So, MC and I often take evening walks together. It is a chance for us to talk. Often times we talk about ideas, thoughts, theories, politics, science, news, etc. Often, the topic is “our” topic and looking at some of the underlying factors from a more academic point-of-view.
Recently, MC and I were discussing the “two-wolves within each of us” story and an article from the NIH site, and we saw how these fit together with each other as well as with some pre-existing thoughts and ideas.
Here is what we’ve been tossing around. This was a collaborative process, but since MC is traveling, I posted it. This was just our bouncing ideas back and forth together, but we wondered if others might feel something similar has occurred?
Like the two wolves within us, there are two parts of the decision-making mechanism within us. Henden, Melberg and Rogeberg (2013) explained the decision making process is composed of two phases. The first, phase-one, is based on impulses and acting on those impulses. The second, phase-two, is based on making healthy, rational and sound decisions. Phase-two is actually the control mechanism that helps us resist those impulsive thoughts, ideas and urges (Henden, Melberg and Rogeberg, 2013).
When growing-up MC had the phase-two of that decision-making process done for him by his mother. He resented that and, in turn, resented that part of the decision-making process on many levels. He never fully learned to do it for himself. He even looked to me to do it for him. Funny thing is, I never wanted that job! Regardless, prior to d-day, he surreptitiously went for all the things he told himself he had been wrongly denied in his life. He told himself he was owed those experiences he was “denied.” He chose to let self-pity rule, allowing this perceived injustice to guide and rule his decision-making process. Essentially, seeking the impulsive and not allowing phase-two to regulate and overcome certain phase-one impulses (i.e., those areas where he felt he was denied and owed something).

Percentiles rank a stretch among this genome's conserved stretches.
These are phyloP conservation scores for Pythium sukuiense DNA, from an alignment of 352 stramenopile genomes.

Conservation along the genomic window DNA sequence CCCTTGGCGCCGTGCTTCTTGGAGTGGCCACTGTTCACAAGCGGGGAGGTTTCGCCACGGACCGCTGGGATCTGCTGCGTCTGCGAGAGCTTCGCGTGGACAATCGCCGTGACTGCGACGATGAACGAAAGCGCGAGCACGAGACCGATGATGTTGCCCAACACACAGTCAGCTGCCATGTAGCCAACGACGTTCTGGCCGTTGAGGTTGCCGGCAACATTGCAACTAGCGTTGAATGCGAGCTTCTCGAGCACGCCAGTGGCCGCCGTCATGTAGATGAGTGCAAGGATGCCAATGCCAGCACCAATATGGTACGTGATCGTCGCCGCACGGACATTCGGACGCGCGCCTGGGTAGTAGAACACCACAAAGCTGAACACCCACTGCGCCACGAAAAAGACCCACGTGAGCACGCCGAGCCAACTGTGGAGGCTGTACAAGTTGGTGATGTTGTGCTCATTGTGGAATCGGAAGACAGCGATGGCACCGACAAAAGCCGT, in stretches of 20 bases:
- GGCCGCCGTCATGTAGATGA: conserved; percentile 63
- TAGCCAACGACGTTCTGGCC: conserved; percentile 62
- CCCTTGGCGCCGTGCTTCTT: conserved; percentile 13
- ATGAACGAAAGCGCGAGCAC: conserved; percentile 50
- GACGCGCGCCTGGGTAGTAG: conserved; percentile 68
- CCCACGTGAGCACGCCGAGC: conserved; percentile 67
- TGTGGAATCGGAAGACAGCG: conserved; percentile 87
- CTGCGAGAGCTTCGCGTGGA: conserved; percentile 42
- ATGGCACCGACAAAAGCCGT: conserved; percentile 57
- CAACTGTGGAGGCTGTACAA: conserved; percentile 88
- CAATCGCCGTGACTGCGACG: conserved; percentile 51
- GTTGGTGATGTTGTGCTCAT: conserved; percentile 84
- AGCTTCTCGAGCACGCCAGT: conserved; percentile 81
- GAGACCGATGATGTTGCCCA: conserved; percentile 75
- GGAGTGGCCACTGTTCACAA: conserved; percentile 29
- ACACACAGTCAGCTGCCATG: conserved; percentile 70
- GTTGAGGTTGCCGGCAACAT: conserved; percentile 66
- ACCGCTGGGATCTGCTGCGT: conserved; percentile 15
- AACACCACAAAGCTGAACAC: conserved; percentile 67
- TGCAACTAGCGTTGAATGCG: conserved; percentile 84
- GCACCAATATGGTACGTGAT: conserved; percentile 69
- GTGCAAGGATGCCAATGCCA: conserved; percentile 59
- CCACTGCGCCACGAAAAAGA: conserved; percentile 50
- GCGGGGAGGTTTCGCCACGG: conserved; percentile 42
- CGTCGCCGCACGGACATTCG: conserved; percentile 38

Now, he sees it with clarity. He wants to change it and strengthen phase-two of the decision making process into an instinctive, natural and stronger part of himself, that he does for himself. His mother denied him the chance to learn that for himself as a normal child can and should learn to do for themselves. He could use that fact as another point of self-pity, but that helps nothing and only perpetuates that continuation of phase-one dominating (feeding the bad wolf). Instead, just recognizing that fact, understanding the weakness and working on building up and strengthening phase-two (feeding the good wolf) of the decision making process, while not allowing self-pity to have a place at the table, is the goal.
Henden, E., Melberg, H., & Røgeberg, O. (2013). Addiction: Choice or Compulsion? Frontiers in Psychiatry, 4, 77. http://doi.org/10.3389/fpsyt.2013.00077
Unknown author. (n.d.) Tale of two wolves. Retrieved from http://www.oneyoufeed.net/tale-of-two-wolves/
Wolves image retrieved from https://arxangelo.files.wordpress.com/2010/11/cff382357bd0.jpg